Objectives To evaluate the incidence and outcomes of self-harm from ambulance records.
Design A retrospective, observational study.
Setting Osaka City, Japan.
Participants A total of 365 adolescents aged 10–19 years with emergency self-harm such as poisoning by drugs or gas, cutting skin, jumping from heights, hanging and drowning and treated by emergency medical service personnel from January 2010 through December 2012.
Primary outcome measurements Incidence per 100 000 persons and outcome at the scene or hospital arrival by age and gender. Poisson regression models for incidence evaluation were used; reporting relative risks (RRs) and their 95% CIs.
Results During the study period, a total of 425 self-harm events were documented in 365 adolescents. The incidence of self-harm increased significantly between the ages of 11 and 19 years, from 6.3 to 81.0 among boys and the ages of 12 and 19 years from 6.3 to 228.3 among girls, respectively (both p<0.001). Although there was no incidence difference between girls and boys in the group aged 11–14 years (RR 1.20; 95% CI 0.59 to 2.47), the incidence was significantly higher among girls than boys in the group aged 15–19 years (RR 4.18; 95% CI 3.20 to 5.45). The overall proportion of death by self-harm was 4.9%. The proportion of hospital admission and death by self-harm was higher among boys than among girls (38.6% vs 25.2%, p=0.016 and 14.8% vs 2.4%, p<0.001).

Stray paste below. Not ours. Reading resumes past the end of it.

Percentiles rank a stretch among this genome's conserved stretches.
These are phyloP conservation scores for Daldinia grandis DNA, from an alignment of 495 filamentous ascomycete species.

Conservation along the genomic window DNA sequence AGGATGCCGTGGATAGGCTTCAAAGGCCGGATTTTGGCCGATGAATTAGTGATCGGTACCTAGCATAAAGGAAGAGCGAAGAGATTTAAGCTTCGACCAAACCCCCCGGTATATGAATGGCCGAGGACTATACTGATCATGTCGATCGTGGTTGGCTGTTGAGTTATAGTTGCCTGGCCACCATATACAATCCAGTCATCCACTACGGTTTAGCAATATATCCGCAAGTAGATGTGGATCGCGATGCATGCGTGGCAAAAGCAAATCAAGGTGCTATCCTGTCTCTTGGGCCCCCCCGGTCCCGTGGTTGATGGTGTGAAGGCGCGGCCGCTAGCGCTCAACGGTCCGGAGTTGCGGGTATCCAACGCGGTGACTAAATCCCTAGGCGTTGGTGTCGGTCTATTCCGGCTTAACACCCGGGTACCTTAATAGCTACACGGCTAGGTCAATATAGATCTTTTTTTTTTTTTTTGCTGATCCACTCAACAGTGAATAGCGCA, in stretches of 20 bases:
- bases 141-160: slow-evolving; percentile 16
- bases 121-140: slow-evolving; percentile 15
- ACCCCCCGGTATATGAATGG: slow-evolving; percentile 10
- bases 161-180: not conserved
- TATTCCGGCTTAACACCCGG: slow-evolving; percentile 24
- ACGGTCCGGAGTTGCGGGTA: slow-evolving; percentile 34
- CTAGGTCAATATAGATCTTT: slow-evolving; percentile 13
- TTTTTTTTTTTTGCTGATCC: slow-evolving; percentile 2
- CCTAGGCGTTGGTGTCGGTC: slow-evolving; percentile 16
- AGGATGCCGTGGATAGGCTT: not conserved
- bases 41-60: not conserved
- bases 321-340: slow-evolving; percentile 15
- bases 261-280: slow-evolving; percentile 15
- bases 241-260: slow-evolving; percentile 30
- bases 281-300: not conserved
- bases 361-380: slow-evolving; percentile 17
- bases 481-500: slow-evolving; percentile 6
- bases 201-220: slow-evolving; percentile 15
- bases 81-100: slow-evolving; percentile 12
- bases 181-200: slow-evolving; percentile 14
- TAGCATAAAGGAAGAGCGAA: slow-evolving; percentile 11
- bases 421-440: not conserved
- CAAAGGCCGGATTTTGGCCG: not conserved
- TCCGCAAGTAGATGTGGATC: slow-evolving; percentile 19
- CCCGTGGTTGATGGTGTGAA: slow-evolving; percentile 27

Conclusions The incidence of emergency treatment for self-harm by adolescents increased with age and our findings also demonstrated the gender paradox. It would be necessary to establish active, gender-specific and comprehensive prevention strategies for adolescent self-harm, based on our findings showing the age and gender differences of self-harm among adolescents.
- Emergency-medical-service personnel
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Strengths and limitations of this study
To the best of our knowledge, this is the first study to assess emergency medical service (EMS)-related adolescent self-harm and provides important epidemiological information which may help prevent incidents of self-harm among adolescents in Asia.